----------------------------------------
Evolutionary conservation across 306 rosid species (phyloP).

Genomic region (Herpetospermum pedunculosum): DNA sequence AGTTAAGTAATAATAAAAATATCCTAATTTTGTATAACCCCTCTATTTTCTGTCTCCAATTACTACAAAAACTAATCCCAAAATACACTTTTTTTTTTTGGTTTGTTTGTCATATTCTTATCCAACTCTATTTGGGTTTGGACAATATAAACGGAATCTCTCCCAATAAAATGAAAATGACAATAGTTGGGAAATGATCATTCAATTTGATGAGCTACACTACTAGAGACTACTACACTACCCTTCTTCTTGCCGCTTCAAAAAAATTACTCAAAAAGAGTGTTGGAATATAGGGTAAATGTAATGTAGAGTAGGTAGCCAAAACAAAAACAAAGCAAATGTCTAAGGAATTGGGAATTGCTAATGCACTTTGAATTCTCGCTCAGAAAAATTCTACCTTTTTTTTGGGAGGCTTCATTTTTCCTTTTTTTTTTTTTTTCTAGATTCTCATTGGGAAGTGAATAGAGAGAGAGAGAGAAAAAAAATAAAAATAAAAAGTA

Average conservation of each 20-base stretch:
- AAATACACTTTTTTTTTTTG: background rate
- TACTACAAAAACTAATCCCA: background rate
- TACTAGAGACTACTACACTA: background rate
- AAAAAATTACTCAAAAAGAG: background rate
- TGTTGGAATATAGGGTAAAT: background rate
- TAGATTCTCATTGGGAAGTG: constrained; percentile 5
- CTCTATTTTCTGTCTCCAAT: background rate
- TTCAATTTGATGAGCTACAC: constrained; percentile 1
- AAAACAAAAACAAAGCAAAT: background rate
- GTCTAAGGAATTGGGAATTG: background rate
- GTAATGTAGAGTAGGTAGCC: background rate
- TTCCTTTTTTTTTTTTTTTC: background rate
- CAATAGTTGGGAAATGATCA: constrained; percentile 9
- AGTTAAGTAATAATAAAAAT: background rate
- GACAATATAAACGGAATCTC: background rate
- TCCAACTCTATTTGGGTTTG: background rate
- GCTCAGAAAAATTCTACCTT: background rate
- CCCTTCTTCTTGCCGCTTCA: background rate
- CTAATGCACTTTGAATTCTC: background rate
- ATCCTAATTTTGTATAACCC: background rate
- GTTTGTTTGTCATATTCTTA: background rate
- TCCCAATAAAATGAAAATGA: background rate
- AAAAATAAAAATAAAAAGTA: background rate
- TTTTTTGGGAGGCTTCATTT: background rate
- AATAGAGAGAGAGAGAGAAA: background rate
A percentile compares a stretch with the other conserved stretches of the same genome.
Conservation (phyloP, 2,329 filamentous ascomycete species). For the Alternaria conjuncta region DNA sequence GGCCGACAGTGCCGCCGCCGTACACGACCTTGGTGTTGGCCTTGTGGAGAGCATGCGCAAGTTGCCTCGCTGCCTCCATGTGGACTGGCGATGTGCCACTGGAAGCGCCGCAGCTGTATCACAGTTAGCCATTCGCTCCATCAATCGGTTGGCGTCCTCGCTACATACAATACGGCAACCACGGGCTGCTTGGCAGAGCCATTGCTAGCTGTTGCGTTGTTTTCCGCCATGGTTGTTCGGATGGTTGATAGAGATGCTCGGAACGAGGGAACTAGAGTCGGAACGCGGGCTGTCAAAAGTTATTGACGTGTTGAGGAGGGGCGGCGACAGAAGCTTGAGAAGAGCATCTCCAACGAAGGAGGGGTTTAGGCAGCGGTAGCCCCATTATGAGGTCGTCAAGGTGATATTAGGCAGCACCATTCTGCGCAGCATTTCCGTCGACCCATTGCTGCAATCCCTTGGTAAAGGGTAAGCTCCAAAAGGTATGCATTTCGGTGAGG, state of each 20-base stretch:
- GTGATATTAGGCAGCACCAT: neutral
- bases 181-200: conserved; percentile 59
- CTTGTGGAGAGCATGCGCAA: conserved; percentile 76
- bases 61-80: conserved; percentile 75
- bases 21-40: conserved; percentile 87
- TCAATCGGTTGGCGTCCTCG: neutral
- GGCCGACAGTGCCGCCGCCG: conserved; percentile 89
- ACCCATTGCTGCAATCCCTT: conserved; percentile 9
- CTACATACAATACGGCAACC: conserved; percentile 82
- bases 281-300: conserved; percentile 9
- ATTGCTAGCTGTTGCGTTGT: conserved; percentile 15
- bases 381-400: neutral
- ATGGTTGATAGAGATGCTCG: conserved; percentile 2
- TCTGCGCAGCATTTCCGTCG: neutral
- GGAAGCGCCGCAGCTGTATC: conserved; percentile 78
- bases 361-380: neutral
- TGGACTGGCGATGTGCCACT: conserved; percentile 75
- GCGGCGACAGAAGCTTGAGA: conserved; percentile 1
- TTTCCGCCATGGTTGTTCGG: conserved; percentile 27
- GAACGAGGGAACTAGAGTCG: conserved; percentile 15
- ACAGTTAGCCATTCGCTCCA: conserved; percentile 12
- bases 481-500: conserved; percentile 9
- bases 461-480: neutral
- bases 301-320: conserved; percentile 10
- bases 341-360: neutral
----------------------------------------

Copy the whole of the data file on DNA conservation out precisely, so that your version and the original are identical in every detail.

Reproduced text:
Evolutionary conservation across 306 rosid species (phyloP).

Genomic region (Herpetospermum pedunculosum): DNA sequence AGTTAAGTAATAATAAAAATATCCTAATTTTGTATAACCCCTCTATTTTCTGTCTCCAATTACTACAAAAACTAATCCCAAAATACACTTTTTTTTTTTGGTTTGTTTGTCATATTCTTATCCAACTCTATTTGGGTTTGGACAATATAAACGGAATCTCTCCCAATAAAATGAAAATGACAATAGTTGGGAAATGATCATTCAATTTGATGAGCTACACTACTAGAGACTACTACACTACCCTTCTTCTTGCCGCTTCAAAAAAATTACTCAAAAAGAGTGTTGGAATATAGGGTAAATGTAATGTAGAGTAGGTAGCCAAAACAAAAACAAAGCAAATGTCTAAGGAATTGGGAATTGCTAATGCACTTTGAATTCTCGCTCAGAAAAATTCTACCTTTTTTTTGGGAGGCTTCATTTTTCCTTTTTTTTTTTTTTTCTAGATTCTCATTGGGAAGTGAATAGAGAGAGAGAGAGAAAAAAAATAAAAATAAAAAGTA

Average conservation of each 20-base stretch:
- AAATACACTTTTTTTTTTTG: background rate
- TACTACAAAAACTAATCCCA: background rate
- TACTAGAGACTACTACACTA: background rate
- AAAAAATTACTCAAAAAGAG: background rate
- TGTTGGAATATAGGGTAAAT: background rate
- TAGATTCTCATTGGGAAGTG: constrained; percentile 5
- CTCTATTTTCTGTCTCCAAT: background rate
- TTCAATTTGATGAGCTACAC: constrained; percentile 1
- AAAACAAAAACAAAGCAAAT: background rate
- GTCTAAGGAATTGGGAATTG: background rate
- GTAATGTAGAGTAGGTAGCC: background rate
- TTCCTTTTTTTTTTTTTTTC: background rate
- CAATAGTTGGGAAATGATCA: constrained; percentile 9
- AGTTAAGTAATAATAAAAAT: background rate
- GACAATATAAACGGAATCTC: background rate
- TCCAACTCTATTTGGGTTTG: background rate
- GCTCAGAAAAATTCTACCTT: background rate
- CCCTTCTTCTTGCCGCTTCA: background rate
- CTAATGCACTTTGAATTCTC: background rate
- ATCCTAATTTTGTATAACCC: background rate
- GTTTGTTTGTCATATTCTTA: background rate
- TCCCAATAAAATGAAAATGA: background rate
- AAAAATAAAAATAAAAAGTA: background rate
- TTTTTTGGGAGGCTTCATTT: background rate
- AATAGAGAGAGAGAGAGAAA: background rate
A percentile compares a stretch with the other conserved stretches of the same genome.
Conservation (phyloP, 2,329 filamentous ascomycete species). For the Alternaria conjuncta region DNA sequence GGCCGACAGTGCCGCCGCCGTACACGACCTTGGTGTTGGCCTTGTGGAGAGCATGCGCAAGTTGCCTCGCTGCCTCCATGTGGACTGGCGATGTGCCACTGGAAGCGCCGCAGCTGTATCACAGTTAGCCATTCGCTCCATCAATCGGTTGGCGTCCTCGCTACATACAATACGGCAACCACGGGCTGCTTGGCAGAGCCATTGCTAGCTGTTGCGTTGTTTTCCGCCATGGTTGTTCGGATGGTTGATAGAGATGCTCGGAACGAGGGAACTAGAGTCGGAACGCGGGCTGTCAAAAGTTATTGACGTGTTGAGGAGGGGCGGCGACAGAAGCTTGAGAAGAGCATCTCCAACGAAGGAGGGGTTTAGGCAGCGGTAGCCCCATTATGAGGTCGTCAAGGTGATATTAGGCAGCACCATTCTGCGCAGCATTTCCGTCGACCCATTGCTGCAATCCCTTGGTAAAGGGTAAGCTCCAAAAGGTATGCATTTCGGTGAGG, state of each 20-base stretch:
- GTGATATTAGGCAGCACCAT: neutral
- bases 181-200: conserved; percentile 59
- CTTGTGGAGAGCATGCGCAA: conserved; percentile 76
- bases 61-80: conserved; percentile 75
- bases 21-40: conserved; percentile 87
- TCAATCGGTTGGCGTCCTCG: neutral
- GGCCGACAGTGCCGCCGCCG: conserved; percentile 89
- ACCCATTGCTGCAATCCCTT: conserved; percentile 9
- CTACATACAATACGGCAACC: conserved; percentile 82
- bases 281-300: conserved; percentile 9
- ATTGCTAGCTGTTGCGTTGT: conserved; percentile 15
- bases 381-400: neutral
- ATGGTTGATAGAGATGCTCG: conserved; percentile 2
- TCTGCGCAGCATTTCCGTCG: neutral
- GGAAGCGCCGCAGCTGTATC: conserved; percentile 78
- bases 361-380: neutral
- TGGACTGGCGATGTGCCACT: conserved; percentile 75
- GCGGCGACAGAAGCTTGAGA: conserved; percentile 1
- TTTCCGCCATGGTTGTTCGG: conserved; percentile 27
- GAACGAGGGAACTAGAGTCG: conserved; percentile 15
- ACAGTTAGCCATTCGCTCCA: conserved; percentile 12
- bases 481-500: conserved; percentile 9
- bases 461-480: neutral
- bases 301-320: conserved; percentile 10
- bases 341-360: neutral